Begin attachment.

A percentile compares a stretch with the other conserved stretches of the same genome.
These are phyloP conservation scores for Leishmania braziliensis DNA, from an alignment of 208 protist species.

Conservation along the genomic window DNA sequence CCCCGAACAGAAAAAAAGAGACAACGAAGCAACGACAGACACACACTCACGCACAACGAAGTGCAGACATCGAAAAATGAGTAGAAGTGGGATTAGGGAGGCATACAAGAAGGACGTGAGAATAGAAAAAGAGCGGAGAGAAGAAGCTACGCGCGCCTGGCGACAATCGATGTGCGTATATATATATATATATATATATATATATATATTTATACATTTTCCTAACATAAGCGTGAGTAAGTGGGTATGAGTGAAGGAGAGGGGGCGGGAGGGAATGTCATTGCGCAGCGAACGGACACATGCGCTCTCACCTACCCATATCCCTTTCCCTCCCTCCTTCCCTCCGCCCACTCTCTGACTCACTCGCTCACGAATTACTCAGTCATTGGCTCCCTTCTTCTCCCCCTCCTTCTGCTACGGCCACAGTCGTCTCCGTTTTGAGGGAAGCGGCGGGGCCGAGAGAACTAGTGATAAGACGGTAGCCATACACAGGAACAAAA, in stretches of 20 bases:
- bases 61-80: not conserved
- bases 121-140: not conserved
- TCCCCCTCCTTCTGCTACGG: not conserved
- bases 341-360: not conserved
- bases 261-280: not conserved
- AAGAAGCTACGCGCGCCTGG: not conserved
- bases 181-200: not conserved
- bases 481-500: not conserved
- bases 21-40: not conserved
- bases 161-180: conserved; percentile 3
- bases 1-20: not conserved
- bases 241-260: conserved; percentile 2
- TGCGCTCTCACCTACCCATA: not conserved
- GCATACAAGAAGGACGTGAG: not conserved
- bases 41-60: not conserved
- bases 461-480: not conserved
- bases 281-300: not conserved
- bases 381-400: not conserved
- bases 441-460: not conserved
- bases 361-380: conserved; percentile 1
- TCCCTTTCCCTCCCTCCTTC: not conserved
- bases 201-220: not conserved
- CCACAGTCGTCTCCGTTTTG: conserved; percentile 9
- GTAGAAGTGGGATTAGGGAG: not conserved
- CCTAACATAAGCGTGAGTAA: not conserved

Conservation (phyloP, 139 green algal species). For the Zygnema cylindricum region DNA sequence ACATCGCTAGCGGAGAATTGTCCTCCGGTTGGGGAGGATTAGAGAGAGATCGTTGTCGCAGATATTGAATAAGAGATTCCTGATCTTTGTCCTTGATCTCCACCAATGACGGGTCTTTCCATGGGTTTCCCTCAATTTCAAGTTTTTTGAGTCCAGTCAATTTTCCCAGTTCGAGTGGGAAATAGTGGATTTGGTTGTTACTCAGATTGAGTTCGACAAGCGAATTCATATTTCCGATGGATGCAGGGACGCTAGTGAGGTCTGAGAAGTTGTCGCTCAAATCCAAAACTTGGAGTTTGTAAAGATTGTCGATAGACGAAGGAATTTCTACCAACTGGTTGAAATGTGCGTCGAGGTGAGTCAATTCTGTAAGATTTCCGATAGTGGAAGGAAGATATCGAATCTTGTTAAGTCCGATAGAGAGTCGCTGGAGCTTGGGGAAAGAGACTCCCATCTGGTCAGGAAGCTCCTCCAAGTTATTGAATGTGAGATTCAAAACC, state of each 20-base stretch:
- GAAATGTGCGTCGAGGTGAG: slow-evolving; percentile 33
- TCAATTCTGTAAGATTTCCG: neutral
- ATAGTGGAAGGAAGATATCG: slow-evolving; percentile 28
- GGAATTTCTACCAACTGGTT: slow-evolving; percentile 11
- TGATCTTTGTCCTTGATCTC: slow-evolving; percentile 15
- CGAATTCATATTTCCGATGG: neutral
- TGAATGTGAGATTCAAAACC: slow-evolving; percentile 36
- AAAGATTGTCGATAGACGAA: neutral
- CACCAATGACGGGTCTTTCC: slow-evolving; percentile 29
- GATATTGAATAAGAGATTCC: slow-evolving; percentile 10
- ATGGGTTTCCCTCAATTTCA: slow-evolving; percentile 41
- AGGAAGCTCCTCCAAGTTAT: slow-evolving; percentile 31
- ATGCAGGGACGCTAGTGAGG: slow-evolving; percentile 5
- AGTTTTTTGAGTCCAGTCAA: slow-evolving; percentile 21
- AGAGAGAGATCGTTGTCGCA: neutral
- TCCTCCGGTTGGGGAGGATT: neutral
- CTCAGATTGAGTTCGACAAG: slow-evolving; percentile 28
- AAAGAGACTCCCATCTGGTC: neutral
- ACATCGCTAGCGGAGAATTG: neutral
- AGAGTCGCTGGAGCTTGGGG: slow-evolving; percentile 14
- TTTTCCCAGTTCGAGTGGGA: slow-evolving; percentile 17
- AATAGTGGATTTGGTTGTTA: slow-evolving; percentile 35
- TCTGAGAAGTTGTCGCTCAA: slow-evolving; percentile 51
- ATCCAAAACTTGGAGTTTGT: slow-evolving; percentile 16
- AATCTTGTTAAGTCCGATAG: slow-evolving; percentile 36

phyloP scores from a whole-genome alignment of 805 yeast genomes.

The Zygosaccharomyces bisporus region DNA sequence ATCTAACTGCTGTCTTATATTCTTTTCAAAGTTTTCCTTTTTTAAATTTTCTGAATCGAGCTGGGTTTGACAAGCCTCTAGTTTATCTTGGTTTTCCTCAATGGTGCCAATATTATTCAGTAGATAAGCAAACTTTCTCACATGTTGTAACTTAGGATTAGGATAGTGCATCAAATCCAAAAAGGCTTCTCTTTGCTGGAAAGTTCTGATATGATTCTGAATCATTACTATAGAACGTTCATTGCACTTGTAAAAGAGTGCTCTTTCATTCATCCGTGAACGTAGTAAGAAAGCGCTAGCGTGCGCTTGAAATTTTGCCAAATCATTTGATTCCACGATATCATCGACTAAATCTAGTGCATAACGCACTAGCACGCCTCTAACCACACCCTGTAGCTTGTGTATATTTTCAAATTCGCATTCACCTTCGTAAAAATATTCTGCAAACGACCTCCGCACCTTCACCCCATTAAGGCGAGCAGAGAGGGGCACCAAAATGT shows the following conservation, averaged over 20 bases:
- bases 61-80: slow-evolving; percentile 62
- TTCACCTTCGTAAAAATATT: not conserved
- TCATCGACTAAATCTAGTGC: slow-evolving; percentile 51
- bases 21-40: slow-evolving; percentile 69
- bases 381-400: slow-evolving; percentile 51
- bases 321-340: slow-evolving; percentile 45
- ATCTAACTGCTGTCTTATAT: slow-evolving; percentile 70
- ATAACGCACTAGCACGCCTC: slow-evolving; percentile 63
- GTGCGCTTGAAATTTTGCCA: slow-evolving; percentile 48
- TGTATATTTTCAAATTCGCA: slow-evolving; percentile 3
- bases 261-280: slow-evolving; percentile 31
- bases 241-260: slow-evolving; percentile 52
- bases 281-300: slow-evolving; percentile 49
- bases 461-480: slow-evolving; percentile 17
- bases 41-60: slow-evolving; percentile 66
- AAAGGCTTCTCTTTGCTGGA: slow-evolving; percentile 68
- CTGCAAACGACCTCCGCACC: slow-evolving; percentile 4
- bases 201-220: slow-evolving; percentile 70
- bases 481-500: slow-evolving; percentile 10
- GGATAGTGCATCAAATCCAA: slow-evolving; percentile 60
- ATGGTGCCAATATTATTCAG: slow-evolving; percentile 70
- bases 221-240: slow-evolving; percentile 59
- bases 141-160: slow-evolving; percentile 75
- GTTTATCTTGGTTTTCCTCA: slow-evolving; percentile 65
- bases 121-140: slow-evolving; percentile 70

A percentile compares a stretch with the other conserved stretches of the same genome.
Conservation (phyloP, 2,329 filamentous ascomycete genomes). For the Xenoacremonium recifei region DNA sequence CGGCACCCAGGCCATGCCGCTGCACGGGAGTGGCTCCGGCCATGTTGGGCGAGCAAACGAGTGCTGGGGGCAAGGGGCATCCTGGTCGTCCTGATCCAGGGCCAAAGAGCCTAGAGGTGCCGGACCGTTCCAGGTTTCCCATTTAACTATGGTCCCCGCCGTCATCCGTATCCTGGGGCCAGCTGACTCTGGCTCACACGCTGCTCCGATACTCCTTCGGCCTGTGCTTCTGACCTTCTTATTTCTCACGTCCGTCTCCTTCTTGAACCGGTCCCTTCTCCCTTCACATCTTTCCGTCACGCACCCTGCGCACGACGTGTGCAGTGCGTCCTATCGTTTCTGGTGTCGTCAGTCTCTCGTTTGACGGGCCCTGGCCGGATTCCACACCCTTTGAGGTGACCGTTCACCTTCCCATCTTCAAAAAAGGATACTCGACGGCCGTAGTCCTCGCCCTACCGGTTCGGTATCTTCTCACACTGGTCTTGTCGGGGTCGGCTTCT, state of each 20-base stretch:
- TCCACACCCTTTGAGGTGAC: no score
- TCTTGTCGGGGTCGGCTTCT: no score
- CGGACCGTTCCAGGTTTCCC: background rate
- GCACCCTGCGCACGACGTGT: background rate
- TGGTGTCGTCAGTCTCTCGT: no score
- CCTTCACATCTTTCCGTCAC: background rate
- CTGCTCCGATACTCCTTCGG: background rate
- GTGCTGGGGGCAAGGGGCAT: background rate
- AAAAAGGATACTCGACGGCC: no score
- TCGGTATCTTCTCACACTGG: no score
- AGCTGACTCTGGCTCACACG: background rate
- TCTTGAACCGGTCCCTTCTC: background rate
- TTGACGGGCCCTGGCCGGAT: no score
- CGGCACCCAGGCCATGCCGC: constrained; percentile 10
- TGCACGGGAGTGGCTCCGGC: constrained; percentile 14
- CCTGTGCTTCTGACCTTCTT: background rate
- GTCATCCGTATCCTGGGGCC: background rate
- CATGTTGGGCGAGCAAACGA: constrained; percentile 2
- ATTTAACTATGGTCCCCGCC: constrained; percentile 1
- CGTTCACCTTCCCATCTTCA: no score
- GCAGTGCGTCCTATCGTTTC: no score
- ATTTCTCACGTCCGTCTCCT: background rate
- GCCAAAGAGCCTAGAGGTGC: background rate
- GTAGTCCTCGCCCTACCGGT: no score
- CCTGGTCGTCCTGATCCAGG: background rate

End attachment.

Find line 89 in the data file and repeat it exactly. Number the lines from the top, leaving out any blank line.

- CCTTCACATCTTTCCGTCAC: background rate